Edward Quinn, or “Ted” as his family called him, was born 1920 in Ireland. Starting in the 1950s, he lived and worked as a photographer on the Côte d’Azur, which was a playground for celebrities from the world of show biz, art and business during the “Golden Fifties”. The rich and famous came to the Riviera to relax. But the movie stars recognized the importance of their off-screen image, and Quinn was in the right place at the right time, managing to capture spontaneous and enchanting images that documented the charm, sophistication and chic of a legendary era.
In 1951, Edward Quinn met and photographed Pablo Picasso for the first time. Their friendship lasted until Picasso’s death in 1973. This encounter with Picasso had a lasting influence on Quinn, both personally and in regard to his subsequent work. Quinn is the author of several books and films about Picasso.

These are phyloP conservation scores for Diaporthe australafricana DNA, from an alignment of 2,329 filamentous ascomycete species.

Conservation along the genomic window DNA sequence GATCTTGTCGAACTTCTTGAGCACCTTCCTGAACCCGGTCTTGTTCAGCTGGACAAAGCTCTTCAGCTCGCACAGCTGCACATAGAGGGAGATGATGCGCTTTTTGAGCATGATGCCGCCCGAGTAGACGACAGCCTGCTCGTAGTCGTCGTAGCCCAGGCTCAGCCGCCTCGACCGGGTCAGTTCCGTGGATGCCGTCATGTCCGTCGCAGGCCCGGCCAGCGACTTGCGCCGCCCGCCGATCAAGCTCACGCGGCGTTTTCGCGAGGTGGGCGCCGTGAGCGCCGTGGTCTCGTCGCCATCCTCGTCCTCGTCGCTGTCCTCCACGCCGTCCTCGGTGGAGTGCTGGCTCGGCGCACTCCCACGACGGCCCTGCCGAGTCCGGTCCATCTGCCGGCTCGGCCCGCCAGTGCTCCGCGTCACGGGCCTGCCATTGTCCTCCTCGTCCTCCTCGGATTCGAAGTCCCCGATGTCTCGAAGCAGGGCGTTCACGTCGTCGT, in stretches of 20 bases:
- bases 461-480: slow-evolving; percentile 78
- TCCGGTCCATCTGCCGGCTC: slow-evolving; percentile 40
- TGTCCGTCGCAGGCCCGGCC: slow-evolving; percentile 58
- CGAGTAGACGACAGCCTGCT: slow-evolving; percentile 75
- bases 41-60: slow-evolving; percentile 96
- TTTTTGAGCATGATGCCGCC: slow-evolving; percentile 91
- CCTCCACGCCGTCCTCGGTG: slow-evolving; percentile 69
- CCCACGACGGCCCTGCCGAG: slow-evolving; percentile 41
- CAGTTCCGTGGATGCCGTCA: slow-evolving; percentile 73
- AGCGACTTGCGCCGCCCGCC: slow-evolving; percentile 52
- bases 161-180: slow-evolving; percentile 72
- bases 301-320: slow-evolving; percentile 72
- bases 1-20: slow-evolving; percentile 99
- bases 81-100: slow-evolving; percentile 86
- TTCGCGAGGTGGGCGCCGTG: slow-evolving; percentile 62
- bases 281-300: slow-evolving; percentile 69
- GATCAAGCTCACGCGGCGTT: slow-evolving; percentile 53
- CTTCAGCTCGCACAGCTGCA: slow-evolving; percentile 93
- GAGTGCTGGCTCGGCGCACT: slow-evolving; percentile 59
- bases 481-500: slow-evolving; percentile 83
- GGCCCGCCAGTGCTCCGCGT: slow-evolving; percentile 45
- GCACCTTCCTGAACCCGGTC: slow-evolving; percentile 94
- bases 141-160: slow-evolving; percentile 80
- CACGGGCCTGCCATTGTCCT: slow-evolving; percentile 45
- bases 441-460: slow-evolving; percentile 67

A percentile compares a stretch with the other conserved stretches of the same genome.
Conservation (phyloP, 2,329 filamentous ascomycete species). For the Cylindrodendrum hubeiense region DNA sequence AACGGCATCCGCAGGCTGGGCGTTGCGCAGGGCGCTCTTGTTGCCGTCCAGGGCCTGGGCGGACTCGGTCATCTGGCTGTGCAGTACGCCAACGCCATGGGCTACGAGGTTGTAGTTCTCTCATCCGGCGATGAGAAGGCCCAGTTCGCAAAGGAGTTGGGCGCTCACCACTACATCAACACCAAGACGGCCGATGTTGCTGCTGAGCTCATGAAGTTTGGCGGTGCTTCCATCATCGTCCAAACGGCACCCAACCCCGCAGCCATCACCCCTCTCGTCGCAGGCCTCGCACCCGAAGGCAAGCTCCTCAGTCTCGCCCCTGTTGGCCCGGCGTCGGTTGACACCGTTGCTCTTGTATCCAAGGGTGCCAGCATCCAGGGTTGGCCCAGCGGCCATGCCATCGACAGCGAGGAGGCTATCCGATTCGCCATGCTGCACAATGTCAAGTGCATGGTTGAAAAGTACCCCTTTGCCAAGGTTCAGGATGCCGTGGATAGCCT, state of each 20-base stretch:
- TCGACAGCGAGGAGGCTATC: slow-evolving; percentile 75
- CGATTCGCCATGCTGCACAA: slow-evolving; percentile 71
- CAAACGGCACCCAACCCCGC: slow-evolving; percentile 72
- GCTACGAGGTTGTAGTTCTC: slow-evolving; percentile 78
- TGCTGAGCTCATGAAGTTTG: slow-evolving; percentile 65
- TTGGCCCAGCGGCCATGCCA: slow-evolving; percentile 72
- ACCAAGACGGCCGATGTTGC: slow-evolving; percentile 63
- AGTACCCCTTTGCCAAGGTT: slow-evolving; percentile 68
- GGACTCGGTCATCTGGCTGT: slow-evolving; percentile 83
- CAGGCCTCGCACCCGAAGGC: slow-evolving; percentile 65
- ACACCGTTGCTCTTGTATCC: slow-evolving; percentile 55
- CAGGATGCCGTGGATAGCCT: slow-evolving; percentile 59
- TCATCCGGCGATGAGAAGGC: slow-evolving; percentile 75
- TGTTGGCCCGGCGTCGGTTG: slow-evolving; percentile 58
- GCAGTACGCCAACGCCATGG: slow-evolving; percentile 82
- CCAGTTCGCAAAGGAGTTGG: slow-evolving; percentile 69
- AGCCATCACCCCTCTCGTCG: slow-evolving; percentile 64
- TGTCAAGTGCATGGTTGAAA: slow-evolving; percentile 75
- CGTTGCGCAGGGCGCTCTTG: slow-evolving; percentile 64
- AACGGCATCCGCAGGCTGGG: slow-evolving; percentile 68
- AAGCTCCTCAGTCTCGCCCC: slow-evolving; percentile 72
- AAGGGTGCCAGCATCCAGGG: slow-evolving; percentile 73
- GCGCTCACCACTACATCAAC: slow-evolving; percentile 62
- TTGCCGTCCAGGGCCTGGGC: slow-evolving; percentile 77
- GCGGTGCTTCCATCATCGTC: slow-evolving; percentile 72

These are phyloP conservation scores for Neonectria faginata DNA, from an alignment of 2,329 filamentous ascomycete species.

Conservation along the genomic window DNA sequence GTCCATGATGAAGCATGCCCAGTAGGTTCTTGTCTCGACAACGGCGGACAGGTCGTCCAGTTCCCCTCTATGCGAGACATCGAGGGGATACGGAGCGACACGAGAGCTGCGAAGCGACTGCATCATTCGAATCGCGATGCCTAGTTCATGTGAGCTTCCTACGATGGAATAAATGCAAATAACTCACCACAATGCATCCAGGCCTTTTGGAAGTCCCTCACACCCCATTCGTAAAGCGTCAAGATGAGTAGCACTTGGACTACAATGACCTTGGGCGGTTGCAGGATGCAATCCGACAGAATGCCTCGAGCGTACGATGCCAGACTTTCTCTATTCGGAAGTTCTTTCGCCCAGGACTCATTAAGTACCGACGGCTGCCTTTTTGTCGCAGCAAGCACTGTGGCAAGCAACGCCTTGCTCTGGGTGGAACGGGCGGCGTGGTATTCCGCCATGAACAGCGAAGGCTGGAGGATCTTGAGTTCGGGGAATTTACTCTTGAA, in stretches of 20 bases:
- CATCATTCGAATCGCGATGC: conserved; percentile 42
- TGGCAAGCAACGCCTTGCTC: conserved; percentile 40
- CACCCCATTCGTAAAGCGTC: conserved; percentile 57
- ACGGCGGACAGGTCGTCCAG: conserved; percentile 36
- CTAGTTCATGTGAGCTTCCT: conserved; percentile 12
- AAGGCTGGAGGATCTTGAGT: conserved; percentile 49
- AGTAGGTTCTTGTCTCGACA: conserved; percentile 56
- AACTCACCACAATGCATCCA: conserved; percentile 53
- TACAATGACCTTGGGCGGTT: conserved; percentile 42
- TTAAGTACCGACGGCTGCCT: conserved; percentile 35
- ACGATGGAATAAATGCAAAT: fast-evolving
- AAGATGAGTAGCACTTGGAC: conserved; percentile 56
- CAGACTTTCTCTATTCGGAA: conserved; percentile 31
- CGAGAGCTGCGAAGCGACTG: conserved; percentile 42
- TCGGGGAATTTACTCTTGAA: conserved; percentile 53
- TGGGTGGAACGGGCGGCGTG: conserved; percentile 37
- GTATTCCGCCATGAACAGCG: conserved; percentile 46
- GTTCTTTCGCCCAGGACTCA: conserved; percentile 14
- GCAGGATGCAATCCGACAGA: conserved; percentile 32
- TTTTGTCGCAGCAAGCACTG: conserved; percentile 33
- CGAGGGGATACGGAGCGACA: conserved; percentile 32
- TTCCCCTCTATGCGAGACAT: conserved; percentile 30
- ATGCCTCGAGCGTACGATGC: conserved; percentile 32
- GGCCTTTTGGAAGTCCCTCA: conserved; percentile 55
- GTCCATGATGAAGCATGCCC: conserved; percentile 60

Starting in the 1960s, Quinn concentrated his professional activities on artists, photographing such figures as Max Ernst, Alexander Calder, Francis Bacon, Salvador Dalí, Graham Sutherland and David Hockney. In the late 1980s, a close relationship – similar to his friendship with Picasso – developed between Quinn and Georg Baselitz.
From 1992 until his death in 1997, Edward Quinn lived in Altendorf near Zurich with his Swiss wife Gret. She passed away in 2011.
There was a special exhibion of the Quinn photographs he made of Pablo PIcasso at the Quadrat Museum in Bottrop. The exhibition poster is available at www.ftn-books.com